Pour One Out For Douglas Tompkins, The Founder Of North Face, Who Was Killed While Kayaking In Patagonia
Pour one out for a Bro legend today, Bros.
Douglas Tompkins, the 72-year-old founder of North Face, died after his kayak capsized in a frigid lake in Patagonia, Chile on Tuesday. And yes, the irony of the founder of North Face losing his life in Patagonia, the namesake of his #1 outerwear competitor, is not lost on us. But he DGAF about that and you’ll understand the connection a little further down in this post.
According to local authorities, Tompkins was kayaking with others when weather conditions caused his kayak to capsize. Via The New York Times:
The health service in the Aysén administrative region said Mr. Tompkins was boating with five others when their kayaks capsized. Mr. Tompkins died in the intensive care unit of the hospital in Coyhaique, a town more than 1,000 miles south of Santiago.
Chile’s army said strong waves on the lake caused the group’s kayaks to capsize. A military patrol boat rescued three of the boaters, and a helicopter lifted out the other three, it said. No one else was seriously injured.
According to an interview given by a local prosecutor, Pedro Salgado, to radio Bío Bío, the lake is known for unpredictable weather conditions. Mr. Salgado said that Mr. Tompkins had spent “considerable amount of time in waters under 4 degrees Celsius,” or under 40 degrees Fahrenheit.
North Face is about as iconic of a Bro brand as it gets. I grew up outfitted in it, as did millions of other suburban millennials just like me. Some who live to be outside, some who just want to stay warm in the winter. A North Face along with a frayed-brimmed dirty white hat with college name on it was the token outfit for all Bros who attended a Phish or Dave Matthews Band show from 1994 – 2003. Hell, my closet is still filled with North Face pull-overs and fleeces, along with sleeping bags, rain jackets, vests, and all sorts of other outerwear from the iconic outdoor brand. I can’t imagine how much money my family has spent on North Face products over the years.
The roots of North Face are a wild one full of globe-trotting and adventure. Thompkins is about as big of a Bro legend as it gets. He grew up in Millbrook, New York and dropped out of prep school before heading to the great mountain town of Aspen, Colorado at the age of 17, where he “squirreled away money for a year before flying to Europe to ski the Alps,” according to his obit in the Times. From there it was the Andes and South America until 1962. He ran out of money while exploring South America, returning to the Bay Area in the middle of the ’60s to figure his shit out.
North Face started as a mountaineering store in North Bay, San Francisco around 1966, selling backpacks and such. The Grateful Dead played there in the ’60s, according to 5KPIX. That was just the beginning of the ride. Via New York Times:
“Doug was a passionate advocate for the environment, and his legacy of conservation will help ensure that there are outdoor spaces to be explored for generations to come,” the company said in a statement. The global apparel company VF Corporation purchased the North Face in 2000.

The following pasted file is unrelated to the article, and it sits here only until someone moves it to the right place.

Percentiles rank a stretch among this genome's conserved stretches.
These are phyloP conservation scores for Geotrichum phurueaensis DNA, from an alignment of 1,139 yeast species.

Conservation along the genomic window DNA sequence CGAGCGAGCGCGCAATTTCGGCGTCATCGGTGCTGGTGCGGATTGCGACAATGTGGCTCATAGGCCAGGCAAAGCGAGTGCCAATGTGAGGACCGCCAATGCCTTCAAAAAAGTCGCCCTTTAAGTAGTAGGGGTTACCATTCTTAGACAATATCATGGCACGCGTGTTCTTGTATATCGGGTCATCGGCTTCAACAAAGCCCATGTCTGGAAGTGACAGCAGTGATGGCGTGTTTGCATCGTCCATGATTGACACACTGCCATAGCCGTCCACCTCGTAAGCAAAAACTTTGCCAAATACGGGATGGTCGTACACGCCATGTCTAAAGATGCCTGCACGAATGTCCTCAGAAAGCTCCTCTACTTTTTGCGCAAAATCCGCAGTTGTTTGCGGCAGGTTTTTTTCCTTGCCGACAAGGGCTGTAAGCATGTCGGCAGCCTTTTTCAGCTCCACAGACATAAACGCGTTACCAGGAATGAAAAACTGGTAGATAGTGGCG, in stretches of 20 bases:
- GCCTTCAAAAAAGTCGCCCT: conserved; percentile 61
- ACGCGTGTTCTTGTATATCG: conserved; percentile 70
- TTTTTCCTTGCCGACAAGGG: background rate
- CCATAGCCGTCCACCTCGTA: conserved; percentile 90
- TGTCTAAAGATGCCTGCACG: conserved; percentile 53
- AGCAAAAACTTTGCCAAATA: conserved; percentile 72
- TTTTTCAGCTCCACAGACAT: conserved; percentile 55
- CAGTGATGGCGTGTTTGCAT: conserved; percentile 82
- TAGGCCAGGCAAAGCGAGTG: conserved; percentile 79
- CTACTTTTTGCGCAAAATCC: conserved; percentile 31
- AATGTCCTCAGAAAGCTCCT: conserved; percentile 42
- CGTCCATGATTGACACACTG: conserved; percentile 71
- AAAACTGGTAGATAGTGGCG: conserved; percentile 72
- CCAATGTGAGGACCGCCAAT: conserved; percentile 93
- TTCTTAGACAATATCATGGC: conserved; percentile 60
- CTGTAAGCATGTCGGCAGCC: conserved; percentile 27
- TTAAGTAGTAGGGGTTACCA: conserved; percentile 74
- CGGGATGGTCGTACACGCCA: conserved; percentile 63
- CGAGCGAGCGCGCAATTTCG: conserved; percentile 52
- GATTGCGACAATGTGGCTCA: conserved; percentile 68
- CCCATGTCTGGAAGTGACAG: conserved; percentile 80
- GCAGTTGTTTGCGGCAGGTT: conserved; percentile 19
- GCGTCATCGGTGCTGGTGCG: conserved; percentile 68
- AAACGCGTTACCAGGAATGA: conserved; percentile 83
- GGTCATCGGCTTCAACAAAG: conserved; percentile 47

Mr. Tompkins eventually landed near Tahoe City, Calif., where he worked in the ski lodges and started his first business, the California Mountaineering Service. Mr. Tompkins would sometimes hitchhike, and was picked up by a young woman who would later become his wife.
“There wasn’t anything we were afraid of, there wasn’t anything we couldn’t figure out how to do,” said Susie Tompkins Buell, who was married to Mr. Tompkins from 1964 until 1989. “It was just an open book of adventure.”
The pair started selling “plain Jane” dresses out of a station wagon, along with a third co-founder, Jane Tise. That business would later become the multibillion-dollar retailer Esprit.
Known for its casual sportswear and lifestyle clothing, Esprit found success in the 1980s that would fuel much of the conservation work that occupied Mr. Tompkins for much of his working life. But by 1990, he had grown disillusioned with the corporate world, and sold his stake in Esprit for what was reported as more than $150 million.
So what did he spend that ESPIRIT fortune on? Land. Lots and lots of land. He remarried Kris Tompkins, CEO of Patagonia, and together they purchased “millions” of acres of wilderness in Chile and Argentina with the purpose of preserving it forever.
Mr. Tompkins used his vast fortune to buy roughly 2.2 million acres of land through his various conservation groups, Mr. Butler said. That included Pumalín Park, one of the world’s largest private parks, protecting 715,000 acres of rain forest that stretches from the Pacific Ocean to the Andes Mountains. It is named in honor of the pumas that roam the park’s virgin forests.
He had been working on creating new parks in Patagonia and in the Iberá wetlands in northeastern Argentina.
He was given many environmental awards, but his efforts were not immune to criticism. According to a 2012 profile in Earth Island Journal, his land purchases and outspoken opposition to salmon farming and dam construction drew criticism from many Chileans and Argentines, who worried that the American’s vast holdings threatened their national sovereignty and stunted economic development.
What a legacy. That’s something every Bro can sit back, think about, and say… “damn… I hope that’s me some day.”
Life is too short to not live like Douglas Tompkins.
Never stop exploring.